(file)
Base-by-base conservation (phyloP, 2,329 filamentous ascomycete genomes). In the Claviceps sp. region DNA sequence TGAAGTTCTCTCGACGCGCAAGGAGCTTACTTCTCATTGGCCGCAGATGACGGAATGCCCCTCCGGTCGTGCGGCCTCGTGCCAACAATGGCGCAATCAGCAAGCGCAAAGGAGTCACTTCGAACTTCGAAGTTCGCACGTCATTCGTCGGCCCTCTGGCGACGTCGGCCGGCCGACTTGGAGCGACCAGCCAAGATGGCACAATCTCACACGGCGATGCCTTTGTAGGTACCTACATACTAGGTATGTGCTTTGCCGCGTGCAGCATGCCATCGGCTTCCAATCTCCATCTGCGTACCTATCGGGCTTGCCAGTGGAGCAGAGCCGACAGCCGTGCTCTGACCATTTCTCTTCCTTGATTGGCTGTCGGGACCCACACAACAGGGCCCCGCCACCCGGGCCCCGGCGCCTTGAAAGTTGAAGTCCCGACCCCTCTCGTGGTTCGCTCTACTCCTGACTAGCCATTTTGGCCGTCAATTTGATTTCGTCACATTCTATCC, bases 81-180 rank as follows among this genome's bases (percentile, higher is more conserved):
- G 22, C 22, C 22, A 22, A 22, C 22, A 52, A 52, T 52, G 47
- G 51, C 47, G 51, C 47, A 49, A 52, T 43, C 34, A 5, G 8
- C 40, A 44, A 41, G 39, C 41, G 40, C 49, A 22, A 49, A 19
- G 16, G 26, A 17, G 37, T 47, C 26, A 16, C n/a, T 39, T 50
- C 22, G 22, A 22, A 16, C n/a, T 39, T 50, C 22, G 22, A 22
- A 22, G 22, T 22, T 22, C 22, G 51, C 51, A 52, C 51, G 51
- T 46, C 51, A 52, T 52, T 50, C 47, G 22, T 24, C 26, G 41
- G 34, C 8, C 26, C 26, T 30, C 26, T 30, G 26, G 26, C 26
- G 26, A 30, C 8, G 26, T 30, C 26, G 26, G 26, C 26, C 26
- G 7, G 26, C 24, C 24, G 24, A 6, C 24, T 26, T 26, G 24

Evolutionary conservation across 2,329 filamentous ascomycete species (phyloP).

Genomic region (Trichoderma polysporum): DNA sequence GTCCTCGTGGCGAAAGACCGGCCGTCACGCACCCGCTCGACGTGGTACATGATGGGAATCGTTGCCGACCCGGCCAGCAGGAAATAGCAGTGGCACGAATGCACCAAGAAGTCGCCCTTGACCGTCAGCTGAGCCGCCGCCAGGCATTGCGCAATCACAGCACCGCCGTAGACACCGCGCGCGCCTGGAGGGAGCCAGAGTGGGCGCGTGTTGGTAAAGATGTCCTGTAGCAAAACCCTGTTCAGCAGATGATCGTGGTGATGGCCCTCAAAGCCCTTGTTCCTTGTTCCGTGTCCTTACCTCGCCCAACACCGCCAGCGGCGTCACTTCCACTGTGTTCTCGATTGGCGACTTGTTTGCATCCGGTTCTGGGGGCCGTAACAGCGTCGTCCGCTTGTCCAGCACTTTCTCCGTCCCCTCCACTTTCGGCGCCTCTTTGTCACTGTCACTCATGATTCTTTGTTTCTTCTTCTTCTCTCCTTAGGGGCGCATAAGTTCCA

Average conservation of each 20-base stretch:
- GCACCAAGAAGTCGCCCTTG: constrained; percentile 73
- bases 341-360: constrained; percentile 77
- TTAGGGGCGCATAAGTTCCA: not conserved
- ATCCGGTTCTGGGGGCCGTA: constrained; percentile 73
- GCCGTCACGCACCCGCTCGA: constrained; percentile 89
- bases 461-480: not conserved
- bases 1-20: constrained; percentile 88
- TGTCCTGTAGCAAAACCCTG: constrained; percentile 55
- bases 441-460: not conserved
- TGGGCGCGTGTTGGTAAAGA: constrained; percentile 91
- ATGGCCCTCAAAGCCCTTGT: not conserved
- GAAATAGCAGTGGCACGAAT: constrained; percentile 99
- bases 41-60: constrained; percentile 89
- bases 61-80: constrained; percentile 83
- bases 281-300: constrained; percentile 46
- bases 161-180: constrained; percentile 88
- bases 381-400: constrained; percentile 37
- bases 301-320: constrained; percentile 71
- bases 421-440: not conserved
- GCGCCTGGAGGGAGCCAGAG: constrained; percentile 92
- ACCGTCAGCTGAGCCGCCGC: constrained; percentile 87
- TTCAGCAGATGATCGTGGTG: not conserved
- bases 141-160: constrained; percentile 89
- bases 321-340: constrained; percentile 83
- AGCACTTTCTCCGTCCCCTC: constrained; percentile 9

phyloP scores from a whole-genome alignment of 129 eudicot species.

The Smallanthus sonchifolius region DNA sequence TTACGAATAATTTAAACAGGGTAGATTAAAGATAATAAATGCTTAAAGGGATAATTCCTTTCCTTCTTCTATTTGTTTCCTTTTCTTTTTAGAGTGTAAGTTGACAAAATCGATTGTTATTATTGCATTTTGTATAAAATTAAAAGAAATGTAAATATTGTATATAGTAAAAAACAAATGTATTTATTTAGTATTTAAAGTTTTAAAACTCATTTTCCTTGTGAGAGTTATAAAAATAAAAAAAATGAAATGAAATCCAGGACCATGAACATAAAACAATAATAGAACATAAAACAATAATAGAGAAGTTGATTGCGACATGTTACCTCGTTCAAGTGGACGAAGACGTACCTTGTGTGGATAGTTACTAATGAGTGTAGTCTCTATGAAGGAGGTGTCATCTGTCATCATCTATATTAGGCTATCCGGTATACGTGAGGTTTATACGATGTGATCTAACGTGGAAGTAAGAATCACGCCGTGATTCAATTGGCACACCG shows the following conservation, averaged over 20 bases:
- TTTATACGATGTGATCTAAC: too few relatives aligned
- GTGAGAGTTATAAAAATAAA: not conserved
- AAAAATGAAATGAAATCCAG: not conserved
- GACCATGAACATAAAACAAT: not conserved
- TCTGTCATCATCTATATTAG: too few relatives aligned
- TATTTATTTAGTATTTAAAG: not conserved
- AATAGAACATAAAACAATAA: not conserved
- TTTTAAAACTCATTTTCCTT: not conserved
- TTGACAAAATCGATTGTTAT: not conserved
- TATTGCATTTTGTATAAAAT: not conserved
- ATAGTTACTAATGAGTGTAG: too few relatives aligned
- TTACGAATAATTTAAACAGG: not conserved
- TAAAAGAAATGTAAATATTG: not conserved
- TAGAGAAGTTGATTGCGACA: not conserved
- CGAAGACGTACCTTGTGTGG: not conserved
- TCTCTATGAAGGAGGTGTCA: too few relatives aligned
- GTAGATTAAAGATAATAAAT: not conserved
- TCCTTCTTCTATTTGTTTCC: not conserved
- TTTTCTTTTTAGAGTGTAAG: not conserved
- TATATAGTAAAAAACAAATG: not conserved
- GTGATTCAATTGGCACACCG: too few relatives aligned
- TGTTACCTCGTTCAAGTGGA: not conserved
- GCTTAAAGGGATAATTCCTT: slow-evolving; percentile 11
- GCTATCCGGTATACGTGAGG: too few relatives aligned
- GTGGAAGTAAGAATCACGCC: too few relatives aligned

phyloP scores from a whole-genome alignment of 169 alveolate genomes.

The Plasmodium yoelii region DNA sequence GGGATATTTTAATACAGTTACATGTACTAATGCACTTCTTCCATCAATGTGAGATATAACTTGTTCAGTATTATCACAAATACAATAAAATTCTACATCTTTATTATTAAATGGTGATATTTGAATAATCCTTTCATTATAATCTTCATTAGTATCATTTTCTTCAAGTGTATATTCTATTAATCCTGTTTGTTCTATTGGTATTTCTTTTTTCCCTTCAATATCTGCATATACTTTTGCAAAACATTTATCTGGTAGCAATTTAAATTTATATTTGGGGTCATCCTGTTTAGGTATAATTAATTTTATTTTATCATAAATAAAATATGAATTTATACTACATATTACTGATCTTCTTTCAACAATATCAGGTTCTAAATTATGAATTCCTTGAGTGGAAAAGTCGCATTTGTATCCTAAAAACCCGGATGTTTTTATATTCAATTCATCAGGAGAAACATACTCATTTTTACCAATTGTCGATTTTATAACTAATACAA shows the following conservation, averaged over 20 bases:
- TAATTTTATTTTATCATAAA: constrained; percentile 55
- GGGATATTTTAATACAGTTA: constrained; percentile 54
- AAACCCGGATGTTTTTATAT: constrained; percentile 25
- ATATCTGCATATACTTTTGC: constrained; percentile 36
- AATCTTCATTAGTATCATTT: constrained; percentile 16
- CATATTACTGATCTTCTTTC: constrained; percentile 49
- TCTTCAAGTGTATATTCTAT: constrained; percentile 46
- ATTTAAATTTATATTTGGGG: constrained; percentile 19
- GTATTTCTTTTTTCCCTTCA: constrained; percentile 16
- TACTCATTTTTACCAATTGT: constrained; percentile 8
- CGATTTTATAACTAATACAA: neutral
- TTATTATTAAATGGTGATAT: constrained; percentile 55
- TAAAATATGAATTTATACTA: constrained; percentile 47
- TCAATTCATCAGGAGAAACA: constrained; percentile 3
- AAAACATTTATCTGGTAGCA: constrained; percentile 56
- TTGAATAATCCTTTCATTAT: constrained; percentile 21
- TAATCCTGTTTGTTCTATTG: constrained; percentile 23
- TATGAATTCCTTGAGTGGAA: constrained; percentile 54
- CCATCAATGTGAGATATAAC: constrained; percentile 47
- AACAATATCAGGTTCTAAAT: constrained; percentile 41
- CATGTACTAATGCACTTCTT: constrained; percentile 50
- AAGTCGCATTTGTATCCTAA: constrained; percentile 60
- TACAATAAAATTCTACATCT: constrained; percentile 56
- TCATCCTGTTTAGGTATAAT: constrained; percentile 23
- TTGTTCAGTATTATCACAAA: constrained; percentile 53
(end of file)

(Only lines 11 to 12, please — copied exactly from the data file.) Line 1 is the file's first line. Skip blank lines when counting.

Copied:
- G 7, G 26, C 24, C 24, G 24, A 6, C 24, T 26, T 26, G 24

Evolutionary conservation across 2,329 filamentous ascomycete species (phyloP).